Tactics in Strategic Adoption: XRP & Critical Mass Theory

PonderJaunt
Dec 12, 2017 · 8 min read

Focus and simplicity…once you get there, you can move mountains. -Steve Jobs

I want to explore some mechanisms that have been tied to mass strategic adoption of technology, also known as critical mass network theory, within a global crypto and fiat economy to perhaps shed an alternative perspective on the power and value of what Ripple may become within that system. It all starts with understanding how banks will use xRapid to create value for the entire Ripple network. This concept is based around making complex and archaic systems more efficient for the customers and clients they service.

Do you agree, “that the value of a network is positively affected by the number of geopolitical dispersed locations it serves and the number of its users” [1]? If you accept the notion that ideas spread more rapidly when there are dynamic sources for adaptation globally, you may assume that one of the only conceivable avenues for Ripple to truly reach its full potential is to focus on strategic network adoption instead of mass speculative adoption like we are seeing currently with other coins like BTC.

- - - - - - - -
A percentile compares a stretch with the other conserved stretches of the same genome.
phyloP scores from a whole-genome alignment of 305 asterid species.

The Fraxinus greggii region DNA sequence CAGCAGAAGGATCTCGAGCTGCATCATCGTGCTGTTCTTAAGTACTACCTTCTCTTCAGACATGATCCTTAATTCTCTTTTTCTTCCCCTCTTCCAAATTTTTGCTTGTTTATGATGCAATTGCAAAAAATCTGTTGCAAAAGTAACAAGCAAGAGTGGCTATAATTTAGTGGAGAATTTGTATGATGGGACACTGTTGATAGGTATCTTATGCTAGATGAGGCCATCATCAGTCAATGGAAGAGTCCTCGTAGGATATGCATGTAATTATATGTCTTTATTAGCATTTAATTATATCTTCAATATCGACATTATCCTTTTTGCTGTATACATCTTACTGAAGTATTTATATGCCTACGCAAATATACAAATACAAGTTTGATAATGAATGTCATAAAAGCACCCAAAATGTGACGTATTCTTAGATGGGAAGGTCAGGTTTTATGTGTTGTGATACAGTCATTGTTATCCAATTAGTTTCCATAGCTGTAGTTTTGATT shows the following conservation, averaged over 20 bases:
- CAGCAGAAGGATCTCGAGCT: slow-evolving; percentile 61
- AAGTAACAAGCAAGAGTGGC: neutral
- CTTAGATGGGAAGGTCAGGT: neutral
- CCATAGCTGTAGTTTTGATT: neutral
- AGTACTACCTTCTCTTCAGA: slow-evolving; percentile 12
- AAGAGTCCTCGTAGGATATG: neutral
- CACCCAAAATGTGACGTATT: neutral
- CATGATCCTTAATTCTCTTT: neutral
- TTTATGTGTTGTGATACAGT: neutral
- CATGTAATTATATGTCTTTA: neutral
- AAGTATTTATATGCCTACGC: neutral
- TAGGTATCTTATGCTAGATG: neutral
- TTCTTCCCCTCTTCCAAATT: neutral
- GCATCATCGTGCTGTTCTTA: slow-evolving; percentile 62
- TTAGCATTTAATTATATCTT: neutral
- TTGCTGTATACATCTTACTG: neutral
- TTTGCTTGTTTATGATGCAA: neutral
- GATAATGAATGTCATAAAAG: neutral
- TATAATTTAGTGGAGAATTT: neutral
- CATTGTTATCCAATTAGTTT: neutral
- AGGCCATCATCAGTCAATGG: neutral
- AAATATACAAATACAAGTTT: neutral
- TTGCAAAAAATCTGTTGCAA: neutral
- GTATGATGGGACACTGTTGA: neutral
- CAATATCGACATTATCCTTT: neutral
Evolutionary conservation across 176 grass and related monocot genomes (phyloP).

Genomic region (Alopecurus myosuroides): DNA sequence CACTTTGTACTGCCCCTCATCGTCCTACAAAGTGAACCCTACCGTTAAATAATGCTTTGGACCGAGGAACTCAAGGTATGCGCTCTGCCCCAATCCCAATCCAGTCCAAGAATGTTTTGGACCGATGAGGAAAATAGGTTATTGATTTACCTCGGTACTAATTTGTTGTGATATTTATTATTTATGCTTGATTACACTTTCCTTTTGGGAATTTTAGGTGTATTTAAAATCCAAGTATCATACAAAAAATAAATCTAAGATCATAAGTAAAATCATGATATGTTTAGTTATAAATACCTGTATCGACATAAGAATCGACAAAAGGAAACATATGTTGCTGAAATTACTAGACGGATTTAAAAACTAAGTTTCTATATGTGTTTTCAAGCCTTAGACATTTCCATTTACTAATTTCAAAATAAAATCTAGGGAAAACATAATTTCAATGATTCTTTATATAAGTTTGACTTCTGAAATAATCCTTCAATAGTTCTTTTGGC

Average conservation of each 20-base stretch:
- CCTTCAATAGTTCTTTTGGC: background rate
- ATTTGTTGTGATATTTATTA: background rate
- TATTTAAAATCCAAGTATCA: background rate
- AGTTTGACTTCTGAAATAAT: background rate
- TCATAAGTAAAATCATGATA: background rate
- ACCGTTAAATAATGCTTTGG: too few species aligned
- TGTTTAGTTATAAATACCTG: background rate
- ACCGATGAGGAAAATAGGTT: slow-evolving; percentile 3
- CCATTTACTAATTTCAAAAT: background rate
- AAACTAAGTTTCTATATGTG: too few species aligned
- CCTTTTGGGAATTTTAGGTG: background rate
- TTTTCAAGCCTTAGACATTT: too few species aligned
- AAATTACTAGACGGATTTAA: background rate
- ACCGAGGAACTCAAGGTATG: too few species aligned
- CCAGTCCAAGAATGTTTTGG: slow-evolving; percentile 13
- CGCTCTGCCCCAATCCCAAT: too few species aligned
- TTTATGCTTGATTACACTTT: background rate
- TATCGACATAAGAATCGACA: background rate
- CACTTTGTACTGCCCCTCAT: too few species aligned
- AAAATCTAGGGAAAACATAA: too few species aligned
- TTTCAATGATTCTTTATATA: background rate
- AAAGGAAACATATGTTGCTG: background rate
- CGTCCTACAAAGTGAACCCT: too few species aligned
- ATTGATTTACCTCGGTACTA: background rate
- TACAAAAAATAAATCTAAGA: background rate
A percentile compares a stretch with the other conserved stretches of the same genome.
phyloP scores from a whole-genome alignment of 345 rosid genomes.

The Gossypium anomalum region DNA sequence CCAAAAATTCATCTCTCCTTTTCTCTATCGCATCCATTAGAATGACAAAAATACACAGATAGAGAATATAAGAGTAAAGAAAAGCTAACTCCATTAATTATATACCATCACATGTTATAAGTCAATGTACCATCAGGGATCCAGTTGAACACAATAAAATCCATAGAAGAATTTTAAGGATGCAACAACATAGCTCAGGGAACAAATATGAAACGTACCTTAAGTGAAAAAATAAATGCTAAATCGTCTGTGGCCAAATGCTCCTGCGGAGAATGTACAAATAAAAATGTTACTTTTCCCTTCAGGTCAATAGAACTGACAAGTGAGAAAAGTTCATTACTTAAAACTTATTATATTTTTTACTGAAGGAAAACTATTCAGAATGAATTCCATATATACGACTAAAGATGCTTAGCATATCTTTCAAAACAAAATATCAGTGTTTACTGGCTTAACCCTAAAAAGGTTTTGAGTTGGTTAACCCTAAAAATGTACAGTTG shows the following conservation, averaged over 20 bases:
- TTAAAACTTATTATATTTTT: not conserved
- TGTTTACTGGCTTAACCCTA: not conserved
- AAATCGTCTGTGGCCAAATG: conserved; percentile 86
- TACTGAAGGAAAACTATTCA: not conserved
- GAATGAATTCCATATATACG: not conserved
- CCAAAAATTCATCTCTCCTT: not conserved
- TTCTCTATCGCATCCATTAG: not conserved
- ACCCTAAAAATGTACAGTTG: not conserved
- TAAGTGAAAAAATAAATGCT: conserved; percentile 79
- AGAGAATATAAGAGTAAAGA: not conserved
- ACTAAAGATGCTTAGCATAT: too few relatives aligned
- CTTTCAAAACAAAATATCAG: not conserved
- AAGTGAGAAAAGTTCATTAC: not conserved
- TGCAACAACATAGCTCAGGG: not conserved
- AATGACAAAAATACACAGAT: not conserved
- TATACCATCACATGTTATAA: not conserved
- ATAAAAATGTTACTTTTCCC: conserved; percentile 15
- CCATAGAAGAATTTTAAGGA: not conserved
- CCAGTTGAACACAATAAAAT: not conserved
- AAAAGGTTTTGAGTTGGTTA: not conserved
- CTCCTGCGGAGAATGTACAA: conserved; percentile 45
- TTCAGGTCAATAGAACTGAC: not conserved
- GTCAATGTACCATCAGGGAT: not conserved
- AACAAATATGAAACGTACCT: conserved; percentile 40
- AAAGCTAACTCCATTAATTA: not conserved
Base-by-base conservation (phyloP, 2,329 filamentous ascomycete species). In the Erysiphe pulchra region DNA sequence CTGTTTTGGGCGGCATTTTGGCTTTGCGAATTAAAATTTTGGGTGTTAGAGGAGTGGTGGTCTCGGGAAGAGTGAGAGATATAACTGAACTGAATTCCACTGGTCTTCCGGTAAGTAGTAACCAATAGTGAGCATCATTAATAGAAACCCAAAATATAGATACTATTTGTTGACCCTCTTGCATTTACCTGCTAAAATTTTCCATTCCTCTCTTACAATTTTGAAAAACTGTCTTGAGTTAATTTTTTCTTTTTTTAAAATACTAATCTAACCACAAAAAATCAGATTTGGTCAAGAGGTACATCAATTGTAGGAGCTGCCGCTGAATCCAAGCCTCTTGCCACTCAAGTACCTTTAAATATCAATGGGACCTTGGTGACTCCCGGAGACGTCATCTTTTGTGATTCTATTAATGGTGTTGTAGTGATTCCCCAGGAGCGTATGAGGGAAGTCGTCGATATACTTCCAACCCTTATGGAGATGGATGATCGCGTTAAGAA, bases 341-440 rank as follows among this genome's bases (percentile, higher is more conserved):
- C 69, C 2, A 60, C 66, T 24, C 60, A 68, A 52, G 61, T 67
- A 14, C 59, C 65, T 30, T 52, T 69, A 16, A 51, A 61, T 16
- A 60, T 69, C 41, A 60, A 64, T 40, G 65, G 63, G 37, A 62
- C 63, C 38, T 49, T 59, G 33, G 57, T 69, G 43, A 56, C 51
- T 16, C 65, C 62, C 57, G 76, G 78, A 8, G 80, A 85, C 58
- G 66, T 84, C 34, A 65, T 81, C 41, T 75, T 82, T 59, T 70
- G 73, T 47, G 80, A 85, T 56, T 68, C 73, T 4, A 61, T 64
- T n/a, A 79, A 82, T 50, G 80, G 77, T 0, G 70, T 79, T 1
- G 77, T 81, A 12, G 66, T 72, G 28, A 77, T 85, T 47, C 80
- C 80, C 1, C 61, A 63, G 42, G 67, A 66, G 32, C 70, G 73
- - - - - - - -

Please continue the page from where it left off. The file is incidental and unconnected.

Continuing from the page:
Mass adoption in this sense refers to the general cryptocurrency community as the consumer base which would have an opinion on Ripples value. Lend me some of your time to explore a theory as to why Swell, the recent Escrow lockup and, the remaining xRapid strategic partnership announcements are actually a massive tactical advantage over any other altcoin project in 2017. If we are starting to get hyperbolic I apologize, but the scale of this strategy is truly something to marvel at, so bear with me.

Recently, there has been an intense scrutiny of gains, or the perceived lack of, by the community on many crypto platforms around the web. I would urge those naysayers to consider the global game of chess that is being waged right now. There is a strategic avenue to out maneuver perceived market leaders like BTC, LTC, ETH by exploring existing crypto market caps, and how they might be affected by new money entering in 2018.

My hypothesis is centered around the sleeping giants of the industries opening their eyes to the optimization potential of blockchain technology in Q2 and Q3. When companies like Amazon, Uber, Airbnb, and Alibaba look into the rapidly maturing world of block chain technology how will they judge the current market leaders?

I believe that these types of mass volume economic players will look for the same three things that allowed them to overtake traditional competitors in their verticals:

  1. | Liquidity
  2. | Stability
  3. | Scalability

Liquidity provides less friction in a globalized economy which in turn promotes rapid adoption and value for the network. Stability provides pathways for exits and entry from fiats, and allows for large volume batch transactions to move quickly and transparently around the world. Finally, scalability allows for the previous two aspects of a successful blockchain technology to compound growth and allow for critical mass market reach to be achieved.